Criteria 5) Did the subcontractor adhere to the relevant plans and specifications as related to the quality of their package of work?

While projects rarely if ever go to 'plan', the subcontractor must still adhere to the original plan until instructed not to do so - and must maintain the quality and standard of their work inline with the specifications set out in the original contract.

Criteria 6) Was the subcontractor efficient in their use of their own personnel and equipment?

How a subcontractor manages their people and equipment is important for performance, but also important for the inventory and financial wellbeing of contractors and other project stakeholders. Where possible (or where specified), a subcontractor should be utilising and relying on their own resources to 'get the job done' properly.

Criteria 7) Was the subcontractor able to effectively work with surrounding stakeholders such as other contractors and/or the general public?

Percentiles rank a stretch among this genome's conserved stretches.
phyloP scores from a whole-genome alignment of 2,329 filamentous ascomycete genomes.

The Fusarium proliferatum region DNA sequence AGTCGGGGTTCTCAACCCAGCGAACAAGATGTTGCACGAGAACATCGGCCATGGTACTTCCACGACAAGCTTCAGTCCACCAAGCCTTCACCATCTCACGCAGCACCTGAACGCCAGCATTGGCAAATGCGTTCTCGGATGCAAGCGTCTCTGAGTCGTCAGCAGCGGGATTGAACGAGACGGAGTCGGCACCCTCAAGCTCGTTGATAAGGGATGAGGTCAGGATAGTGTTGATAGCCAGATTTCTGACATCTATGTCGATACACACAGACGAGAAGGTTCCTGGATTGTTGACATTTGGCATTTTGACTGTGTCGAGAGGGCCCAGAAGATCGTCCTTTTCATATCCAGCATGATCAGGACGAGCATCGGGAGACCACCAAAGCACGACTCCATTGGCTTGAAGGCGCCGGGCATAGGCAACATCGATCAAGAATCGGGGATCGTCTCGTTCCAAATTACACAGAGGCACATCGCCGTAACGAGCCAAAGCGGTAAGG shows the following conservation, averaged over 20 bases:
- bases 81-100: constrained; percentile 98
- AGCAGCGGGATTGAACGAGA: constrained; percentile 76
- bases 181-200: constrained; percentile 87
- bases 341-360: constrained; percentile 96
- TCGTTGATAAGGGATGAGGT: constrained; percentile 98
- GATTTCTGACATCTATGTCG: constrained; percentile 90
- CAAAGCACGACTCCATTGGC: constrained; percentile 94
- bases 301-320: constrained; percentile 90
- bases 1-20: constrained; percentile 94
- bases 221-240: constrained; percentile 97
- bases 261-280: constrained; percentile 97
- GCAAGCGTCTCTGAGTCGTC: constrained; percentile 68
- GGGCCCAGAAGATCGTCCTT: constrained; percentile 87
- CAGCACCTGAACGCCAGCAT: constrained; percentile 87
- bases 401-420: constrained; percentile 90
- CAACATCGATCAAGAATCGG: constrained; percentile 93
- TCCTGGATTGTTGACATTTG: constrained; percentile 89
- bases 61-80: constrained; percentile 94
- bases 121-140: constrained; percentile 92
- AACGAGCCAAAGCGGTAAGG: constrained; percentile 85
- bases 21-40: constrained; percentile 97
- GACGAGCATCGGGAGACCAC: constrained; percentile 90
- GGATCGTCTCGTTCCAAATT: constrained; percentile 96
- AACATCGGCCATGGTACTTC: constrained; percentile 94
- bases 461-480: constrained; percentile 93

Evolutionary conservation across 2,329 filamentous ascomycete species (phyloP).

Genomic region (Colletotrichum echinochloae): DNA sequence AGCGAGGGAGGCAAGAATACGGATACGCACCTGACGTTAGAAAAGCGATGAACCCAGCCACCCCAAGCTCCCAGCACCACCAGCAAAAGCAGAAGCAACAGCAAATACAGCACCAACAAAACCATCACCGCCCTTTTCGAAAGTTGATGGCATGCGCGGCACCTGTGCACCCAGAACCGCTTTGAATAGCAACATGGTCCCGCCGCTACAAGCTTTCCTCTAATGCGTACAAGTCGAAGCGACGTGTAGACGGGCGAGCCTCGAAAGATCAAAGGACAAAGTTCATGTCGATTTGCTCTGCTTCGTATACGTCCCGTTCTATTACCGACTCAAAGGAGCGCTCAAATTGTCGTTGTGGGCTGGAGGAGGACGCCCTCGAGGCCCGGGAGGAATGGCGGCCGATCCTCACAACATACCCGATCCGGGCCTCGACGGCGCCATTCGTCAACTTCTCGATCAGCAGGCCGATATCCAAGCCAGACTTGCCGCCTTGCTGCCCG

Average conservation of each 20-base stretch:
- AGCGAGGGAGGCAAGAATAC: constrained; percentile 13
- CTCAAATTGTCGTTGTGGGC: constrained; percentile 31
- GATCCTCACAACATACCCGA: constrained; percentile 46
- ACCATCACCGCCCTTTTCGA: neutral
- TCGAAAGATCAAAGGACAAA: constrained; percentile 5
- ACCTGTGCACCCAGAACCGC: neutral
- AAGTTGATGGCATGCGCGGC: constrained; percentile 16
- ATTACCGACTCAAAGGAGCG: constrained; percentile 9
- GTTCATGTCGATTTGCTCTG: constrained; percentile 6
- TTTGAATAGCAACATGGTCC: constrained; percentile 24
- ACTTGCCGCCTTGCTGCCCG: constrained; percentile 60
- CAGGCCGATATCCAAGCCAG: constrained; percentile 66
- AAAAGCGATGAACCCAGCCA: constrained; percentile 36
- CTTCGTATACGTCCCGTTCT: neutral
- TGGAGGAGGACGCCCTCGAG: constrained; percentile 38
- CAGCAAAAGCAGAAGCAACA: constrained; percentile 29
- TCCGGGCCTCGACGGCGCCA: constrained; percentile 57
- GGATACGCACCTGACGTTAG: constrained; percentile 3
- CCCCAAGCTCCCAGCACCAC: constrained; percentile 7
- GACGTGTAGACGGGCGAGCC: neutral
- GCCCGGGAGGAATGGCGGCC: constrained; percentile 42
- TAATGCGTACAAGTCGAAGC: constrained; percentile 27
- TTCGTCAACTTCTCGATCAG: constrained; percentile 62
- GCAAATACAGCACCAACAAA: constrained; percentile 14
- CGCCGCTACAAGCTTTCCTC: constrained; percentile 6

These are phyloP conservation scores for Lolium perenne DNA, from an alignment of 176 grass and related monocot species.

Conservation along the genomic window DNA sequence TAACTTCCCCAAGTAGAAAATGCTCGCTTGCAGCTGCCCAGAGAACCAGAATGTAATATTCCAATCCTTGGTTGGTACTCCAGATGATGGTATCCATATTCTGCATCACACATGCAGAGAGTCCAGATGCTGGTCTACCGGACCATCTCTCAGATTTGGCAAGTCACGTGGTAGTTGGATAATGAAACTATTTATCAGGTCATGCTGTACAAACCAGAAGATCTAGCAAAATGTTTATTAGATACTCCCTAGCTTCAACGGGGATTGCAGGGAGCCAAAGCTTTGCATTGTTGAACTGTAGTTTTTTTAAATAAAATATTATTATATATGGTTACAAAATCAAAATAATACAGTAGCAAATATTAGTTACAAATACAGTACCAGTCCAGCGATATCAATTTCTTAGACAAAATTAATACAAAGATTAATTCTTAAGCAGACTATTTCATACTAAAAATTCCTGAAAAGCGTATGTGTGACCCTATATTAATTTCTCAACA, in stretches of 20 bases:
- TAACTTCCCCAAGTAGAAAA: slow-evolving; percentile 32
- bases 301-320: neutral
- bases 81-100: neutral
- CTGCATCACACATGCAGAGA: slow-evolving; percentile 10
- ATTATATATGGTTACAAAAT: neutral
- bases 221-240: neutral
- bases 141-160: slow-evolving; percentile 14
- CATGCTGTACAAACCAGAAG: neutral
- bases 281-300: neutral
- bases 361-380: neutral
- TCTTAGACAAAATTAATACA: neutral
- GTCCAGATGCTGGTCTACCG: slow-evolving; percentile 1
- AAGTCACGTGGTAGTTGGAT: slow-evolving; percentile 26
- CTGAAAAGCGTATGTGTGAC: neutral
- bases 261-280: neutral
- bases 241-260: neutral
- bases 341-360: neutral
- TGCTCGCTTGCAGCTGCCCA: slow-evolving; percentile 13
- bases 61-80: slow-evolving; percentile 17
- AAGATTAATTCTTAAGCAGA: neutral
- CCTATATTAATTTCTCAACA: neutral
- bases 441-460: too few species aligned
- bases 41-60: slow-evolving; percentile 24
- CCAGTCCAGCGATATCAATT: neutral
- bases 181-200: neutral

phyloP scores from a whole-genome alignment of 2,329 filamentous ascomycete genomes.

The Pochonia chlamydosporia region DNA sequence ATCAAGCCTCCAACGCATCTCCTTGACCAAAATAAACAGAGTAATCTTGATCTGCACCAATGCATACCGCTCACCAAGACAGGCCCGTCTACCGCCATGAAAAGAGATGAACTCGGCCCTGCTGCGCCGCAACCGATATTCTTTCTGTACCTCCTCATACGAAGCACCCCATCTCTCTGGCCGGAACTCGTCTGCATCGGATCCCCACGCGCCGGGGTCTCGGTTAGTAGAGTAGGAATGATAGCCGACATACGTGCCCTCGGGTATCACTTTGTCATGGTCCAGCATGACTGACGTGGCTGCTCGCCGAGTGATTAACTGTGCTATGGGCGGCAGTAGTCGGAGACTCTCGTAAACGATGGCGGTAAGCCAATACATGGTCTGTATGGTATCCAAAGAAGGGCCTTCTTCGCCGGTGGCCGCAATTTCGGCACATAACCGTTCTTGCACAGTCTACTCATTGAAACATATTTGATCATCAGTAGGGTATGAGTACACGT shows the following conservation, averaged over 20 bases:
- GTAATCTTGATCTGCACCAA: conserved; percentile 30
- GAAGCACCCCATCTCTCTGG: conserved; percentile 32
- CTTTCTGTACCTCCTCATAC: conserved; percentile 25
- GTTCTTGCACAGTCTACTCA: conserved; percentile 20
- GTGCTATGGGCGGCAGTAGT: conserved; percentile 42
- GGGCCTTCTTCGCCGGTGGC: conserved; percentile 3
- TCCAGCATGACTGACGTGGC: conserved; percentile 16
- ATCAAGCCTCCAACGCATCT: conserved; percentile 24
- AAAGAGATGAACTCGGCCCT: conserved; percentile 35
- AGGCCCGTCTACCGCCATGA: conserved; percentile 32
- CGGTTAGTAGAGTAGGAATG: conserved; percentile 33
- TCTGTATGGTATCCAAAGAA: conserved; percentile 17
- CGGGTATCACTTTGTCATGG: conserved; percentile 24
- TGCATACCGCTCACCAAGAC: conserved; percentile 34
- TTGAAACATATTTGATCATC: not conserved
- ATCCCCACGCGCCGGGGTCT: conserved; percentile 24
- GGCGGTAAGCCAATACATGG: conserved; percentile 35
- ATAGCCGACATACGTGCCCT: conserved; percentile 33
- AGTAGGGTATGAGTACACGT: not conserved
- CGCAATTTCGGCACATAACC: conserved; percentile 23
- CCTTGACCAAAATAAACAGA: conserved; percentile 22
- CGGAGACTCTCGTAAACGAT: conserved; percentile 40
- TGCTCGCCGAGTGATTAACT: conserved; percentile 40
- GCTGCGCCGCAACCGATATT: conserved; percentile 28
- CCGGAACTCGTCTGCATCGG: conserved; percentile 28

A subcontractor who performs work to a high standard is great. But that's only part of the project battle. Managing relationships with the public and other stakeholders is very important too. Getting work done quickly and to standard isn't any good if it upsets and frustrates local communities or authorities. Finishing two days of work in one day is great, if work is started and ended at the appropriate times as not to disturb residence or disobey local noise ordinances. Every subcontractor must consider the impacts of the way they work.

Criteria 8) Was the contractor able to provide adequate and timely progress schedule updates?

Keeping contractors, clients and other stakeholders across what's happening on the project is critical. In order to understand progress, see obstacles and make informed decisions, each party needs to have a deep and recent understanding of what's happening. It's each subcontractors job to document and share their progress effectively.

Criteria 9) Did the contractor effectively maintain their required safety standards?

Safety is an important internal consideration for contractors and subcontractors, but it's also important across projects. Safety issues can get projects shut down or paused, and can put other parties into awkward and dangerous situations. Safety is an integral part of performance.